The guide portion 260 can be shaped so as to receive an end of the flexible suction tube 210 and to deflect the flexible suction tube 210 at an angle 272 that the flexible suction tube 210 makes with the axis 274. This deflection angle 272 enables the flexible suction tube 210 to be directed to an off-center portion of the bottom of the body (e.g., see FIGS. 4-6). The deflection angle 272 can be tailored to different dispenser shapes and dimensions. By selecting a particular deflection angle 272, the insert 250 can be designed to guide the flexible suction tube 210 into a corner of the dispenser where the hardest-to-reach remnants of liquid often reside. As such, the insert 250 enables more of the liquid in the dispenser to be used than is possible via traditional spray dispensers. Exemplary deflection angles 272 include those greater than 21.degree., those greater than 22.degree., those greater than 23.degree., those greater than 24.degree., those greater than 25.degree., and those greater than 26.degree.. However, other deflection angles 272 are also envisioned (e.g., any deflection angle greater than 0.degree..

What is more, the insert 250 can be used both in manufacturing new dispensers, or as an aftermarket product that can be used in combination with traditional dispensers not designed to handle the problem of liquid remnants in the corners of a spray dispenser. In other words, purchasers of traditional bottles can retrofit such dispensers with a separately-purchased insert 250 in order to direct the flexible suction tube towards a bottom corner of the dispenser.

Although the guide portion 260 is illustrated as being tapered, this shape is not limiting and numerous other shapes can also be utilized (e.g., cylindrical). Ribs or other structures may be built into the guide portion 260 to enhance structural rigidity or cut weight or cost of materials as will be well-known to one of skill in the art of injection molding.

In some embodiments, the insert 250 can be between 1-4'' in length, as measured from a top of the flange 254 to a bottom of the guide portion 260.

FIG. 7 illustrates a cross section of a spray dispenser 700. As seen, the cap 702 can have threads 770 on an inner surface that engage with outer threads 772 of the neck 708 when the cap 702 and neck 708 are rotated in opposite directions. As the cap 702 is rotated or screwed onto the neck 708, the insert 750 becomes wedged between the two. In particular, the flange 754 can be wedged or pressed between a downward-facing surface 774 of the cap 702 and an upward-facing (or top) surface 776 of the neck 708. This pressure prevents the insert 750 from moving vertically. The midsection 752 of the insert 750 rests flush or at least parallel with the inner surface 778 of the neck 708. Because of the height of the midsection 752, the insert 750 is precluded from pivoting relative to a vertical axis (not illustrated, but see FIG. 2). The flange 754 may also aid in preventing such pivoting.

As illustrated, the height of the flange 754 prevents all of the inner threads 770 of the cap 702 from engaging all of the outer threads 772 of the neck 708. Thus, reducing the height of the flange 754 can improve the seal between the threads as well as the coupling between the cap 702 and the neck 708.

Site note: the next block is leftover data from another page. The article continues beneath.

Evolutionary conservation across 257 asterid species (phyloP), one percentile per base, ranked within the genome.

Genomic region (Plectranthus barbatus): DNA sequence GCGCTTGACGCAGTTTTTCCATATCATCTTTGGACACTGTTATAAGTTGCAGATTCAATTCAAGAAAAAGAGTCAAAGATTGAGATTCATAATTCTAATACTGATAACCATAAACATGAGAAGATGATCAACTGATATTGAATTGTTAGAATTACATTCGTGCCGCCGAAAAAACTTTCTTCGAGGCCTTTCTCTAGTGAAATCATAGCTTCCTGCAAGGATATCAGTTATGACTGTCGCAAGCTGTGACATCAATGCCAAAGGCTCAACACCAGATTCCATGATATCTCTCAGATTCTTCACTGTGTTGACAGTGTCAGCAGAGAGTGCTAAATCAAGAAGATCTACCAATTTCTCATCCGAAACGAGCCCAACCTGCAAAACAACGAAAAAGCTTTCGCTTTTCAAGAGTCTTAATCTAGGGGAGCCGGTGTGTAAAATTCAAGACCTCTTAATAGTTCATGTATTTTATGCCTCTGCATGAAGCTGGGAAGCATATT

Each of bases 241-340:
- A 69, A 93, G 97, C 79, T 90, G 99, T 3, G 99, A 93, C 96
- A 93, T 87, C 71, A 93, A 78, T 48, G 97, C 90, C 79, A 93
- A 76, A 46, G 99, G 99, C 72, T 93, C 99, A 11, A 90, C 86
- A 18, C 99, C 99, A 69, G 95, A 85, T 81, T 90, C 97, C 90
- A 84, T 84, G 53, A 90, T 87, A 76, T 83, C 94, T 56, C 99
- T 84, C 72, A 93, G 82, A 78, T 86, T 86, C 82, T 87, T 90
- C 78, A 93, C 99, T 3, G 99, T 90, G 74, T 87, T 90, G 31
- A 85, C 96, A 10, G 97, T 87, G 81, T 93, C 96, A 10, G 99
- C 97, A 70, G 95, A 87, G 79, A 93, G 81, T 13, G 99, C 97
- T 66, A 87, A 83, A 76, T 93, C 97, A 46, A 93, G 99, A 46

While the present disclosure often references the flange 254, 454, 554, 754, such a flange is not required. In some embodiments, the insert 250, 350, 450, 550, 750 can be coupled to the neck 308, 408, 508, 708 or the cap 302, 402, 502, 702 of the bottle 300, 400, 500, 600, 700 via other means such as friction fits or snap-connections.

FIG. 8 illustrates a method of using the insert herein described. In order to use the insert (e.g., 200) a spray dispenser (e.g., 100) can first be opened, for instance by removing the cap (e.g., 102) from the body (e.g., 104). This can be done via a remove cap operation 802.

The insert, which can be annular, can then be placed inside and substantially flush with an inner surface of a neck (e.g., 108) of the body of the spray dispenser. The insert may be coaxially arranged relative to a vertical axis (e.g., 274) of the spray dispenser. This can be done via a locate insert operation 804.

A flexible suction tube (e.g., 110) of the cap can be threaded through the insert until an end (e.g., 112) of the flexible suction tube contacts an inner surface of a guide portion (e.g., 260) of the insert. Continued threading will cause the flexible suction tube to be deflected by the guide portion at a deflection angle (e.g., 272) relative to the vertical axis. This threading can be done via a thread tube operation 806.

Lastly, the cap is attached to the neck (for instance via rotation of both components in opposite directions so as to engage inner threads (e.g., 770) of the cap with outer threads (e.g., 772) of the neck). As this attachment takes place, the guide portion will cause the flexible suction tube to come to be positioned near an off-center location at a bottom of the body of the spray dispenser (e.g., the position illustrated in FIGS. 4-6). This can be accomplished in an attach cap operation 808.

Recalling FIGS. 1 and 2, in some embodiments, a diameter of the midsection 252 may be fabricated for different diameter necks 108. For instance, one midsection 252 can have a diameter of 19 mm, while another has a diameter of 20 or 21 mm, and another has a diameter of 22 mm. However, in one embodiment, the midsection 252 includes an upper and lower portion, where the lower portion is offset from the upper portion, thereby effectively allowing the midsection 252 to have two different diameters (see FIGS. 9 and 10).

FIG. 9 illustrates another configuration of an insert 950 used in combination with a traditional spray dispenser 900. In the illustrated configuration, the cap 902 and the body 904 are coupled to each other, and an insert 950 is arranged between them so as to deflect a direction of a flexible suction tube 910. The coupling portion 951 includes an upper portion 960 and a lower portion 962. The upper portion can have a diameter that is substantially equal to a diameter of the lower portion 962. When the insert 950 is pushed into the neck 908, a guide portion 970 passes through the neck 908 first, followed by the lower portion 962, and then the upper portion 960. Since the lower portion 962 has substantially the same diameter as the upper portion 960, both portions are able to slide through the neck 908 with nominal impedance.